Keller TE, Han P, Yi SV (2016) Evolutionary transition of promoter and gene body DNA methylation across invertebrate-vertebrate boundary. Mol Biol Evol 33:1019–1028.
https://doi.org/10.1093/molbev/msv345 CrossRef PubMed Google Scholar
Chen TP, Li E (2004) Structure and function of eukaryotic DNA methyltransferases. Curr Top Dev Biol 60:55–89
CrossRef PubMed Google Scholar
Lei H, Oh SP, Okano M, Juttermann R, Goss KA, Jaenisch R, Li E (1996) De novo DNA cytosine methyltransferase activities in mouse embryonic stem cells. Development 122:3195–3205
PubMed Google Scholar
Li E, Bestor TH, Jaenisch R (1992) Targeted mutation of the DNA methyltransferase gene results in embryonic lethality. Cell 69:915–926
CrossRef PubMed Google Scholar
Schermelleh L et al (2007) Dynamics of Dnmt1 interaction with the replication machinery and its role in postreplicative maintenance of DNA methylation. Nucleic Acids Res 35:4301–4312.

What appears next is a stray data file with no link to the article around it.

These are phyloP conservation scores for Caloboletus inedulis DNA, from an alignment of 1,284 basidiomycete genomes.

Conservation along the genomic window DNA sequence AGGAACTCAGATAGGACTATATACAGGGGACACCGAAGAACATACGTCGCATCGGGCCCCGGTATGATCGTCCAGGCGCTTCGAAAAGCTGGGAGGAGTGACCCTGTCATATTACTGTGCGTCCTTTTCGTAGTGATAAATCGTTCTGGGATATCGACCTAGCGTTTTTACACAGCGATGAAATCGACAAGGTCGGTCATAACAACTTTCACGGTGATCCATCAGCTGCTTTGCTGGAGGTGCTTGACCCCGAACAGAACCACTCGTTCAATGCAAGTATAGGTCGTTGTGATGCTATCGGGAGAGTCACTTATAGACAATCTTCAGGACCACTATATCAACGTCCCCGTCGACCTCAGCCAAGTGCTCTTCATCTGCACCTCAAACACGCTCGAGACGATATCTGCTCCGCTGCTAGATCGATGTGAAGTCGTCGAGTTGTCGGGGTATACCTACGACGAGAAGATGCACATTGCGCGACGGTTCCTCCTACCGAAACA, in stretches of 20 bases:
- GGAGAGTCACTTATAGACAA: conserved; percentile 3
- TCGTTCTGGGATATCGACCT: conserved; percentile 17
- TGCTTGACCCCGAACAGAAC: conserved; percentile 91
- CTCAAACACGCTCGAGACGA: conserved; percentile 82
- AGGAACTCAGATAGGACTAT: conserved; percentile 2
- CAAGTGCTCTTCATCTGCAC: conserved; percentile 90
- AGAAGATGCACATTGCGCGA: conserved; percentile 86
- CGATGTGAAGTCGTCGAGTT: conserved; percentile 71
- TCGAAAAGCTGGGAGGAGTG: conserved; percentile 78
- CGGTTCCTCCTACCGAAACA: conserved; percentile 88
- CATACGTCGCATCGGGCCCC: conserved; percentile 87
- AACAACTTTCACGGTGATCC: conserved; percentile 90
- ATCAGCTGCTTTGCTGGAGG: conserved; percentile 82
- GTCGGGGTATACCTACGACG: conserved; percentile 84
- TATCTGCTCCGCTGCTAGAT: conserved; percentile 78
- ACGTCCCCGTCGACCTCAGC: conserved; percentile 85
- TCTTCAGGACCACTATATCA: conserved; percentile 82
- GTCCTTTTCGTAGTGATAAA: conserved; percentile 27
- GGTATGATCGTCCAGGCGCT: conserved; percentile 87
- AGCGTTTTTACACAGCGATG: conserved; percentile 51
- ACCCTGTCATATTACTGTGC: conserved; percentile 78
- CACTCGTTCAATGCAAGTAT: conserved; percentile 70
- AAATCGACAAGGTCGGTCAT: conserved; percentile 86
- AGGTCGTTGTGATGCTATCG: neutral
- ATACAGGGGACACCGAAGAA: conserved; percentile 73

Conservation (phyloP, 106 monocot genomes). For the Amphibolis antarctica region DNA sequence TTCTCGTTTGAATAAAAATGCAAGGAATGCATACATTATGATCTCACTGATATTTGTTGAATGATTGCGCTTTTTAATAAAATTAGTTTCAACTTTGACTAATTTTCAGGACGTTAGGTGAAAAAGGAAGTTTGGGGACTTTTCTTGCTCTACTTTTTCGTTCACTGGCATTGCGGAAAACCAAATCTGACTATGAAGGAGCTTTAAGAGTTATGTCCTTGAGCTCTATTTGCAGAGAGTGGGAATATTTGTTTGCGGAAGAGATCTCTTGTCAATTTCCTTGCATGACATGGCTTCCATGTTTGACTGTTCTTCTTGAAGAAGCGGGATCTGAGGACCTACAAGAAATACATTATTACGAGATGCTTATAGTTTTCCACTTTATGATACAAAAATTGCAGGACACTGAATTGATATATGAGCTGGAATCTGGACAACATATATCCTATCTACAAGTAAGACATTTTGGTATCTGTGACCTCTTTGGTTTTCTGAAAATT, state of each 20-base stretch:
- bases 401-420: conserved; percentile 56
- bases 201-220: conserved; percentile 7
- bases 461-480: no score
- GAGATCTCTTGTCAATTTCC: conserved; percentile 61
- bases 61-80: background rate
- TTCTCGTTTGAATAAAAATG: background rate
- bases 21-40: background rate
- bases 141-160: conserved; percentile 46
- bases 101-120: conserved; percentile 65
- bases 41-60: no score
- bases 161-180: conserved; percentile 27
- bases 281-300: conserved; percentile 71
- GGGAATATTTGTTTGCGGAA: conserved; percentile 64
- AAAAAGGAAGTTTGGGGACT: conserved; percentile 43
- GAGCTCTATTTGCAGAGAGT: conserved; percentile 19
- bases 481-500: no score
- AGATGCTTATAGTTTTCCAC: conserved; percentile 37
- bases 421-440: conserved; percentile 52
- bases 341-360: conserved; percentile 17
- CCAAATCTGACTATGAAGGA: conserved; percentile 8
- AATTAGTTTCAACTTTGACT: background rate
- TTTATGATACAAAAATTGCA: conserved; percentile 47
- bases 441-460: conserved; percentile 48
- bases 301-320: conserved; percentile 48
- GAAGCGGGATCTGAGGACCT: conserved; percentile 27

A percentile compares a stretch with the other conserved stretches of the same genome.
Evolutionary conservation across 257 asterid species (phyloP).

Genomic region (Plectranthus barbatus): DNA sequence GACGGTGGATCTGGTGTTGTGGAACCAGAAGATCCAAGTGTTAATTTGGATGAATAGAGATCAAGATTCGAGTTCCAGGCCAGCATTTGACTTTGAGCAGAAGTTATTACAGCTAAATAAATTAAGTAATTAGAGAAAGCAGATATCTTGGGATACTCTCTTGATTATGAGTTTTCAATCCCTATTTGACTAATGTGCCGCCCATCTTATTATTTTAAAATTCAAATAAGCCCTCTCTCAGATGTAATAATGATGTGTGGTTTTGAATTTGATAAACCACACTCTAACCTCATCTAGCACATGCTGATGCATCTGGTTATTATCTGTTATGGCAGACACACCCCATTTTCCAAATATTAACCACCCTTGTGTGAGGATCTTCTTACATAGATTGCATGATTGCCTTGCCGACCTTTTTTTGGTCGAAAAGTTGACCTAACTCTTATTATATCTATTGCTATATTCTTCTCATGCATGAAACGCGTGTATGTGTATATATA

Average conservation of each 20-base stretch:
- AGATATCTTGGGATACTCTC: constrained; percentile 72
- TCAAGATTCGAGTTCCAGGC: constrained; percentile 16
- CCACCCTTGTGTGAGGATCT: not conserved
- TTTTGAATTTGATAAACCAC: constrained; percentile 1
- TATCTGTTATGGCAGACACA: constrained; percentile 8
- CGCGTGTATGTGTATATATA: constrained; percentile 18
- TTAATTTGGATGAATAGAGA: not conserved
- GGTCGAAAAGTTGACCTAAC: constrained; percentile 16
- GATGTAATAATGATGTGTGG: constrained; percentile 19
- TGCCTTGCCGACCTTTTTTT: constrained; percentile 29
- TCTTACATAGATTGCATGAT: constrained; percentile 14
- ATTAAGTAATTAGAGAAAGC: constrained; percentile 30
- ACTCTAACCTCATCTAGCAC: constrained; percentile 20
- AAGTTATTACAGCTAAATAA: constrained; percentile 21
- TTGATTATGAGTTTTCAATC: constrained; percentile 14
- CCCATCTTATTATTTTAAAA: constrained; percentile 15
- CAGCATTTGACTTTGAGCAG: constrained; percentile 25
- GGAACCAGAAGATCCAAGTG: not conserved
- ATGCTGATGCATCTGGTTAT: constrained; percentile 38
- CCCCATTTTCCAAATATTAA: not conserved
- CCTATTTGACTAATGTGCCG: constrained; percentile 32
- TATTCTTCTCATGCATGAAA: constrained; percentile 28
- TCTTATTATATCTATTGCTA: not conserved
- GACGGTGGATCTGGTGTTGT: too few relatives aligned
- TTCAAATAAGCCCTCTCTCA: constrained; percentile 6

https://doi.org/10.1093/nar/gkm432 CrossRef PubMed PubMedCentral Google Scholar
Gao F et al (2012) Differential DNA methylation in discrete developmental stages of the parasitic nematode
. Genome Biol.
https://doi.org/10.1186/gb-2012-13-10-r100 CrossRef PubMed PubMedCentral Google Scholar
Adema CM et al (2017) Whole genome analysis of a schistosomiasis-transmitting freshwater snail. Nat Commun.
https://doi.org/10.1038/ncomms15451 CrossRef PubMed PubMedCentral Google Scholar
Geyer KK et al (2017) The
DNA methylation machinery displays spatial tissue expression, is differentially active in distinct snail populations and is modulated by interactions with
. PloS Neglect Trop D.
https://doi.org/10.1371/journal.pntd.0005246 CrossRef Google Scholar
Wang XT et al (2014) Genome-wide and single-base resolution DNA methylomes of the Pacific oyster Crassostrea gigas provide insight into the evolution of invertebrate CpG methylation. Bmc Genomics 15:4.